Though, this may seem strange, but everywhere I saw reminded me of Kong. From the Rex being the secondary baddie to the Elasmosaur, to the scenario, everything about this film just screamed Kong Skull Island all over it. I’d love to see a remake with a more diverse cast, go and have in the MonsterVerse the isolated island in the world of man where time continues on as it had in the ages. Even if it wasn’t Universal Studios who produced it, I’d still love to see a remake of this movie that treats it well. I’d say it’s worth it just to see the similairites to Kong: Skull Island

Good Points: The acting, killer plant, the entire loris scene for cute moment, the Elasmosaurus

Bad Points: Super positioning, the budget, those tiny arms that will haunt me in my nightmares.

Review: 3 and half out of 5 footprints.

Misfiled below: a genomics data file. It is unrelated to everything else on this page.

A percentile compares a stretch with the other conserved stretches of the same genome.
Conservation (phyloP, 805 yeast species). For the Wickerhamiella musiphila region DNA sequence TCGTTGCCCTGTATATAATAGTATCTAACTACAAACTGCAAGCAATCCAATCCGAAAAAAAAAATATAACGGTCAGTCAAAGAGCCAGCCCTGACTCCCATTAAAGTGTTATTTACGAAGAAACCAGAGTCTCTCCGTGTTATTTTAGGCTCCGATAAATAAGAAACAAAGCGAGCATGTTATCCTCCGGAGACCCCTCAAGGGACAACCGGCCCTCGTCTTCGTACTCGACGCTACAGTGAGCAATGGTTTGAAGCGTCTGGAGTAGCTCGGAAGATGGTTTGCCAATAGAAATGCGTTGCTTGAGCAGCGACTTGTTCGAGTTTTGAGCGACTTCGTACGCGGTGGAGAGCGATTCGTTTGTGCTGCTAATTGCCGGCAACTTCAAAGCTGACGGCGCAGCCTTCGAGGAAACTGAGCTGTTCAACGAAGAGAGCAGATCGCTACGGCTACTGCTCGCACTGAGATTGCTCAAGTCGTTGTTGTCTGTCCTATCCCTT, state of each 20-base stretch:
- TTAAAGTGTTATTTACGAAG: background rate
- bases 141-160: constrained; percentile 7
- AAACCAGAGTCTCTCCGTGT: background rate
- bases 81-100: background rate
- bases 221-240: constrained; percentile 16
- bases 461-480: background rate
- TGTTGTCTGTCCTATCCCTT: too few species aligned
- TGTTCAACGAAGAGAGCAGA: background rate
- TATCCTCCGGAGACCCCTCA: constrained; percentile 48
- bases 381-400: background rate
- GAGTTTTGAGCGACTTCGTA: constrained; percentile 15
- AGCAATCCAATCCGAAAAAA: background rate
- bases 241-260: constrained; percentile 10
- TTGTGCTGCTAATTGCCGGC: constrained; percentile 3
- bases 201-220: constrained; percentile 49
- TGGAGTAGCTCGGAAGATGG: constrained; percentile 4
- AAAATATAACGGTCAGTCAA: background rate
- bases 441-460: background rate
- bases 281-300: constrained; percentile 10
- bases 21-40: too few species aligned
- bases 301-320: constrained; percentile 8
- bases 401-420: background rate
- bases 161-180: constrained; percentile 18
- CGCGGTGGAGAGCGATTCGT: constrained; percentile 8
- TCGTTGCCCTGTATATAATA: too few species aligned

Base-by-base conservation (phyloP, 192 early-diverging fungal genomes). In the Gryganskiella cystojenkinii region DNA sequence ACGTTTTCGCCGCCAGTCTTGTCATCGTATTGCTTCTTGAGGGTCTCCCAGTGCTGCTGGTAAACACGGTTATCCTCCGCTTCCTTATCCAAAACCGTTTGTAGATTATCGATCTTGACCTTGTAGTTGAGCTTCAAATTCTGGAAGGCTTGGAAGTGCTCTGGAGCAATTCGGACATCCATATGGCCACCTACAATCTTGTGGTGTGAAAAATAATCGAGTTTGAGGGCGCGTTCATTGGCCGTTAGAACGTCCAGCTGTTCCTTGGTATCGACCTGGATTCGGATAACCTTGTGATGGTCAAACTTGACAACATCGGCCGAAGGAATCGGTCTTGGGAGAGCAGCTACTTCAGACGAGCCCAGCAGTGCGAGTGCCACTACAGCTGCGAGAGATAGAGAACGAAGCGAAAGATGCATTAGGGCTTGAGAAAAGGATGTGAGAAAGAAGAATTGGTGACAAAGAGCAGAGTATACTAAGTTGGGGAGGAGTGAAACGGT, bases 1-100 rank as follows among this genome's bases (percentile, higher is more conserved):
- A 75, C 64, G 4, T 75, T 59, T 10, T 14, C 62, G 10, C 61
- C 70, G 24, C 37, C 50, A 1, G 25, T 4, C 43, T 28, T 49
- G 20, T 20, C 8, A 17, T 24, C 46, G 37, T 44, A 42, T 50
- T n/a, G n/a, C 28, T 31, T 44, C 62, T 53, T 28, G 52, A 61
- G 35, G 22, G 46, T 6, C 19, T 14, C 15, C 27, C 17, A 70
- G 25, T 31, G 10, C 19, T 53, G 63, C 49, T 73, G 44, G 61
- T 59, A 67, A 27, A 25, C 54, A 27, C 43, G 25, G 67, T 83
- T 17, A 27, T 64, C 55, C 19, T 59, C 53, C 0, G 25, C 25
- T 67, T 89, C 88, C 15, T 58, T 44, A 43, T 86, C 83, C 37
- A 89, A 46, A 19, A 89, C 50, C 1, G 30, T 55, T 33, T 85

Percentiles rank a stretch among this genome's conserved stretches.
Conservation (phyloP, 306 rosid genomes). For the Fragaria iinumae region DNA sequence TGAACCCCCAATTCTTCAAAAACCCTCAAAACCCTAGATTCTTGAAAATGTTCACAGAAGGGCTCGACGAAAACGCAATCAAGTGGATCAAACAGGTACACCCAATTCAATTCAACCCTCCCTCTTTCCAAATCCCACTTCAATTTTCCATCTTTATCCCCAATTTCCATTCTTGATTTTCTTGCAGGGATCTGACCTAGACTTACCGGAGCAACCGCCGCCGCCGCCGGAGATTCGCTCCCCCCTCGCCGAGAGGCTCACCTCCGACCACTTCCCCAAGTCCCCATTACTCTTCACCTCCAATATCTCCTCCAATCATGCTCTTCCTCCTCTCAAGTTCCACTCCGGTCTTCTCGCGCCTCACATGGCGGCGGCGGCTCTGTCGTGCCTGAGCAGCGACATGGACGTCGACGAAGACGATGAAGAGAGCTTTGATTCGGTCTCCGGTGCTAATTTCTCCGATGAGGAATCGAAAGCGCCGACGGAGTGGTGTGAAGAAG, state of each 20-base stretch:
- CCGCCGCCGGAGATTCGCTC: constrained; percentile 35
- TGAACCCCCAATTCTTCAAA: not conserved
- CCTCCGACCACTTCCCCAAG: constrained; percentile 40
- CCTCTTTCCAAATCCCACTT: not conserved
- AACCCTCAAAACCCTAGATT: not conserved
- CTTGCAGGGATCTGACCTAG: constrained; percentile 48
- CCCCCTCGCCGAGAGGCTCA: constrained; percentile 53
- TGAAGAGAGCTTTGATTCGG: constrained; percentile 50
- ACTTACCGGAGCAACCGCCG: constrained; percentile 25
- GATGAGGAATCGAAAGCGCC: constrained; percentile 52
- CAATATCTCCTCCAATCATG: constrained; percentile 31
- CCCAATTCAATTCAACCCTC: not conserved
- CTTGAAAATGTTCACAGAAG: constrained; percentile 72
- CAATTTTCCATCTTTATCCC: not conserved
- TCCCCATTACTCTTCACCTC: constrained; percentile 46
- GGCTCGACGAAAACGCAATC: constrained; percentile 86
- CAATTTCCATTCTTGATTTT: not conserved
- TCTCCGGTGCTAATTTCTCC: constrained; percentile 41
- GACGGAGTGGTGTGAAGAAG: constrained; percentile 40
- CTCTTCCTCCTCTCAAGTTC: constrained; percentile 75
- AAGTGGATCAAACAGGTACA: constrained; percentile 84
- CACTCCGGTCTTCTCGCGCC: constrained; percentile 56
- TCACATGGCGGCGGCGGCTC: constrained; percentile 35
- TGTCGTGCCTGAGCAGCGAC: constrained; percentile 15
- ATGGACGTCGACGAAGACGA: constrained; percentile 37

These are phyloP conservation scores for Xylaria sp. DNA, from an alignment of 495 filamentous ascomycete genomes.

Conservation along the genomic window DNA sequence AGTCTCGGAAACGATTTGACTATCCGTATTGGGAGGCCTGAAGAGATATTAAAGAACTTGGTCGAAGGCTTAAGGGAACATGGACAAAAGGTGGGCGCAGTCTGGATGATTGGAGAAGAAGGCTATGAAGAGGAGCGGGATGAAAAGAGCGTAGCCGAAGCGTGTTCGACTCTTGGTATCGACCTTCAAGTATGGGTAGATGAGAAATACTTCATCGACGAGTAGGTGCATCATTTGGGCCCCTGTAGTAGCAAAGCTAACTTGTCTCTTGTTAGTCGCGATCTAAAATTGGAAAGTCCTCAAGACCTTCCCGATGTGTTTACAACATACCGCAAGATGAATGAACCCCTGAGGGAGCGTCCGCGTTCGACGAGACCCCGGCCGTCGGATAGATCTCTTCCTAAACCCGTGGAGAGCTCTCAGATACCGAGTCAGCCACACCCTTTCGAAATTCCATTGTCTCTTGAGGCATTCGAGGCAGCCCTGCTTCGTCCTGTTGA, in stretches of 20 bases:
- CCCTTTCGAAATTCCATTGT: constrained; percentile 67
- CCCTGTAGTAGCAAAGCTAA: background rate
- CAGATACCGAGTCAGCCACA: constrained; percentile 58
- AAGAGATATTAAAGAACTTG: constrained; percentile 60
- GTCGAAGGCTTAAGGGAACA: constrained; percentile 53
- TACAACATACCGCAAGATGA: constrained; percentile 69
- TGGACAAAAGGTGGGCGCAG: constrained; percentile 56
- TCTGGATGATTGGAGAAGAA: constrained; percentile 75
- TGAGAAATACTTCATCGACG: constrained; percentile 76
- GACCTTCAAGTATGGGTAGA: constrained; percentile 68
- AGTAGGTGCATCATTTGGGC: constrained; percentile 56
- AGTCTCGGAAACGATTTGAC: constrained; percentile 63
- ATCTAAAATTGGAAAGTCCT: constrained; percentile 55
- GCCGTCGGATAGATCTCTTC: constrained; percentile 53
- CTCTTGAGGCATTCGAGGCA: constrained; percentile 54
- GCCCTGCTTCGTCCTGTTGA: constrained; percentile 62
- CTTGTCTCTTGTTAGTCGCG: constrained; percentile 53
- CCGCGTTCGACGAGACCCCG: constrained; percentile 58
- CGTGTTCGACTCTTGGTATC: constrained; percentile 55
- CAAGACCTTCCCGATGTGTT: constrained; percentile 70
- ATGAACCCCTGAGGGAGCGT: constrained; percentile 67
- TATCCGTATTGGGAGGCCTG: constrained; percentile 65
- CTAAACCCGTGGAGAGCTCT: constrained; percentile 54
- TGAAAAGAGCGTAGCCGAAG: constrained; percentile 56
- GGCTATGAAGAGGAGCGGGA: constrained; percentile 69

Purchase Link: If you desire to purchase it. It’s easy to find online though,like simple google search.

anonymous asked:

Do we have any real evidence that mosasaurs attacked big elasmosaurs (like we do for pliosaurs)?

I only know of evidence that mosasaurs fed on fairly small plesiosaurs, but I’m not all that well-versed in marine reptiles.


As I mentioned in my other post, today for my birthday (early birthday) I went to the Courtenay Museum & Paleontology Centre.

This area used to be an ancient ocean and fossils around 80 millions years old can be found here of various aquatic life (Bivalves, crabs, fish, ammonites, trilobites, etc).

However this area has recently become famous for aquatic super predators like the Elasmosaur and Mosasaur; aquatic reptiles comparable in size to the dinosaurs.

Image 1-3: Actual elasmosaur fossils. Look how big this animal got!

Image 4-5: Replica cast of elasmosaur.

Image 6: Artistic rendering of the ocean at the time these animals were alive. Ammonites are displayed.

Images 7-10: Various fossils from around this region; lots of ammonites in particular.

I would have taken more diverse photos but my phone died.